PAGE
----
"I struggled at home this series and I played well on the road and that's just how it mapped out," said a disappointed Williams who shot 3-for-21 in the elimination game. "It was unfortunate that I couldn't give our fan base the performances that I was given on the road. Tonight was especially tough because it was a deciding game. I wish I would have played better. But I'll go to sleep tonight happy with the shots that I took and missed."
"Lou's been carrying us all year," said Williams teammate Patrick Beverly who finished with 11 points and 14 rebounds in the loss. "We wouldn't be here if it wasn't for Lou."
Rookie Shai Gilgeous-Alexander had another good game with 22 points and Landry Shamet and Montrezl Harrell each had 10.
The Clippers led by as many as 10 points in the first quarter, but by the end of the first frame the Warriors had a 35-31 lead, and never looked back.
"The Clippers punches us in the mouth and woke us up," said Warriors' forward Kevon Looney. "They showed us it's not a cakewalk. Every game is going to be hard. You have to focus every night."
Golden State went up by as many as 26 points in the fourth quarter before removing their starters for the final few minutes of the game.
"I look up and it's 25 [points], and I wanted to make sure they got the proper notice from the fans, and they did.," said Rivers about when he finally decided to pull his starters after the Warriors pulled theirs. "But when you come to the realization it's over, it's over."
The game marked the last appearance for longtime announcer Ralph Lawler who has been the Clippers play-by-play man since 1978 when the team was in San Diego.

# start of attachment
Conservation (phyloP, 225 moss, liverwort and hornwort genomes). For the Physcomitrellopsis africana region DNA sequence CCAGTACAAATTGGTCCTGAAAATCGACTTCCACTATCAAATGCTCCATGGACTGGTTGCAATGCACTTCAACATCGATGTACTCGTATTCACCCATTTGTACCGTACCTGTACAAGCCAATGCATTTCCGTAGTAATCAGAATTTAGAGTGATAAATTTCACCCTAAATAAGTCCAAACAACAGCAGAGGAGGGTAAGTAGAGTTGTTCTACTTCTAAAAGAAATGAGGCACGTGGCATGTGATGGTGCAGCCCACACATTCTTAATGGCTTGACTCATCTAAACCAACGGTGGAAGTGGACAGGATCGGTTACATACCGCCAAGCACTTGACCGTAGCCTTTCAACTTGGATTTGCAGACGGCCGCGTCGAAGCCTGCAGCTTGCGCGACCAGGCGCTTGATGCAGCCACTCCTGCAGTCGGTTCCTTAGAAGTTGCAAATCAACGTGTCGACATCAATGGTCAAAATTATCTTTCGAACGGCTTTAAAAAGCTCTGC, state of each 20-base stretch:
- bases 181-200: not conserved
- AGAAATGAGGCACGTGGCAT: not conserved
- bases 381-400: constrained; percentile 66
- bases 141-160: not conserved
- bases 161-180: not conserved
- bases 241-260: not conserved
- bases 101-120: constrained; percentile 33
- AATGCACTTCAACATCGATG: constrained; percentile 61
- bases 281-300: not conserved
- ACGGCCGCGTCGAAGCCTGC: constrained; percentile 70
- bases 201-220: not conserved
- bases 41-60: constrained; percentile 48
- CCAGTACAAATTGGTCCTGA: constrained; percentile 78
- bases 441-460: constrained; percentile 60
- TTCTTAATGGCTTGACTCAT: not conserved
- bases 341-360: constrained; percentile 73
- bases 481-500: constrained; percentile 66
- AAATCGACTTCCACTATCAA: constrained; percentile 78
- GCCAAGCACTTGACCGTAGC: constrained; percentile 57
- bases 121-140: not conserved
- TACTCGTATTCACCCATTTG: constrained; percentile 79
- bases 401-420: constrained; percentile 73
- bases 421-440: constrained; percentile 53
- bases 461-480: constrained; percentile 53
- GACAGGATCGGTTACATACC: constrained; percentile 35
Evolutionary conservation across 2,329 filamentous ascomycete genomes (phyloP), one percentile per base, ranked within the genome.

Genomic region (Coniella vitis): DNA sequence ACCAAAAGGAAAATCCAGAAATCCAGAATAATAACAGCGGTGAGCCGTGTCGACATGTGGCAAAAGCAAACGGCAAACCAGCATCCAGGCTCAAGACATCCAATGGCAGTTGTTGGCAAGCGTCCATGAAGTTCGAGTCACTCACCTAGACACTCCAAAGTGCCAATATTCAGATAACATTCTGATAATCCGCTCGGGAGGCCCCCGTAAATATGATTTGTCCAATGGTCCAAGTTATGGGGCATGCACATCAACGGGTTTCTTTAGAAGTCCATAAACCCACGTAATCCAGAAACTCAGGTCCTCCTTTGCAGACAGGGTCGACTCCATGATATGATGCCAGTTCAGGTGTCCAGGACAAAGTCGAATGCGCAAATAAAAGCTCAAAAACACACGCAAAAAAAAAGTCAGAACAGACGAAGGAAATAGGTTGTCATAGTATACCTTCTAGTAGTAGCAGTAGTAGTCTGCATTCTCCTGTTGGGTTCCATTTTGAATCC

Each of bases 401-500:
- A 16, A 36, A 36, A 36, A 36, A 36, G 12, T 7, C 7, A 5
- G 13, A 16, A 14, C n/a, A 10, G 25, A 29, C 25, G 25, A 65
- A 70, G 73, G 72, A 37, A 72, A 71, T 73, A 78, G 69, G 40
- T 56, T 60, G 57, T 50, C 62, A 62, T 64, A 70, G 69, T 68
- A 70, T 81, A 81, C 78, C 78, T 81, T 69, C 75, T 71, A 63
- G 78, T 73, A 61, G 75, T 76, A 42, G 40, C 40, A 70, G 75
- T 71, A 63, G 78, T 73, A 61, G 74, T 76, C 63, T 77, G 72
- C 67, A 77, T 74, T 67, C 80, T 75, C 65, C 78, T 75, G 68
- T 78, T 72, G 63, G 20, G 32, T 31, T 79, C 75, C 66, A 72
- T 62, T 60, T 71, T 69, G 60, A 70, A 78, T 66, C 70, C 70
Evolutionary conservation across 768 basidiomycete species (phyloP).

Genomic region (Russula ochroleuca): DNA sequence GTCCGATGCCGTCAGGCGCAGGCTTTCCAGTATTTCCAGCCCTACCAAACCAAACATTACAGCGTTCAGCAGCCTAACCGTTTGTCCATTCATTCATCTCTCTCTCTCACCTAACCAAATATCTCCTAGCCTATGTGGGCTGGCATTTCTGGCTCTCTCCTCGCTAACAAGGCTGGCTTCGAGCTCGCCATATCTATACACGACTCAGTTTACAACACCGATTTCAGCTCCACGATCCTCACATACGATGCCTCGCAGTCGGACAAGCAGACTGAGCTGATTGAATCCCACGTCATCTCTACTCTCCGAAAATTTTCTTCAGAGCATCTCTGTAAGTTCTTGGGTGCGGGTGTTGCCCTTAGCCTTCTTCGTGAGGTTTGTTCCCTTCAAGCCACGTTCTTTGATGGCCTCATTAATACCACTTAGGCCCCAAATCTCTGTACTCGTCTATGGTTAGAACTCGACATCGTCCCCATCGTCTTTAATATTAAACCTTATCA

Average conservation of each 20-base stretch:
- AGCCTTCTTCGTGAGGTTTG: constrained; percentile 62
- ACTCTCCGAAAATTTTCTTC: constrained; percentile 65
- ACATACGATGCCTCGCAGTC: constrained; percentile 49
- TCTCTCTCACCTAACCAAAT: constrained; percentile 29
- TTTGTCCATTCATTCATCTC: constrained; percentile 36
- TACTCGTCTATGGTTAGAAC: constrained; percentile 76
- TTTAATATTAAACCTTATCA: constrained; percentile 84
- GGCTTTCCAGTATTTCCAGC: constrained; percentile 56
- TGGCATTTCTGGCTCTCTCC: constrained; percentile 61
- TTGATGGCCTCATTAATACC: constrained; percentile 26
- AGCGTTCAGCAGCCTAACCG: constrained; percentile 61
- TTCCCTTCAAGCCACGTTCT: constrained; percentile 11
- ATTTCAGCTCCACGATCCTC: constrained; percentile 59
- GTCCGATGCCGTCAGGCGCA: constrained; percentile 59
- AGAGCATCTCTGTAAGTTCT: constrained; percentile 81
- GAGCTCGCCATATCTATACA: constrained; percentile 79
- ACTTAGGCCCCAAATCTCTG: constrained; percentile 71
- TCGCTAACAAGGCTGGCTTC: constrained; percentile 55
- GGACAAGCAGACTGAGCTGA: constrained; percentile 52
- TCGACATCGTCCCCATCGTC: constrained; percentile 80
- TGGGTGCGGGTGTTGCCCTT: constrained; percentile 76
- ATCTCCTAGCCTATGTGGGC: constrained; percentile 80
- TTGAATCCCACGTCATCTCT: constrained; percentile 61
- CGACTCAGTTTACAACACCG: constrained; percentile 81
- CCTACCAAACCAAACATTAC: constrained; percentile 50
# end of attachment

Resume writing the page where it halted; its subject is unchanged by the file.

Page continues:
"He deserves a street, a statue or something," said Rivers about Lawler. "He put in real time here. He really did. And I only had him for my six years -- really seven, I guess, is the one year I played here. But he was amazing. And he really is the voice of us."
After missing out on the postseason last year, the 2018-2019 season was supposed to be a rebuilding year for the Clippers. Strapped with expiring contracts and a bounty of young players, L.A. had their sights set on the summer of 2019 when they would have the ability to lure multiple superstar free agents to Tinseltown.
But a funny thing happened on the way to the forum, the Clippers walked the tightrope of winning and rebuilding simultaneously. They took advantage of the dysfunction going on down the hall with the Lakers, and with other teams around the league to seize the eighth and final playoff spot in a loaded Western Conference.
Pegged as the largest underdogs in NBA postseason history, the Clippers completed the greatest comeback in playoff history in Game 2, and shocked the world by surviving an elimination game at Oracle in Game 5.
"I don't think anyone believed that we can make the playoffs," said Rivers.
"Let's be honest, you didn't think we were going to be here, definitely not going 4-2. What we did was prove you guys wrong and we are happy with that," added Beverly. "I think if we did anything, I think we proved to you guys that we're not just a regular team. I think we proved to everybody in this room we weren't slouches."
"For me, we weren't just happy to be here," said Williams. "We weren't just happy to be in the playoffs and let's get 4-0. We came into the series really thinking we could put some pressure on these guys and give them a run for their money to upstage these guys."
"And we did," said Beverly matter of factly.
After turning heads across the NBA the next question for the Clippers will be what does the next step in their rebuild look like?
Current players Patrick Beverly, Wilson Chandler, Garrett Temple, and JaMychal Green are all free agents and likely won't be back with the team next season.
So who will replace them? The Clippers have their sights set on the likes of Kawhi Leonard, Kevin Durant, and Kyrie Irving, but whomever joins the Clippers this summer will ultimately decide if the team continues to rebuild or becomes a bona fide title contender next season.
The Warriors advance to the second round where they will meet the Houston Rockets in a rematch of the 2018 Western Conference Finals.
The Clippers season comes to an end.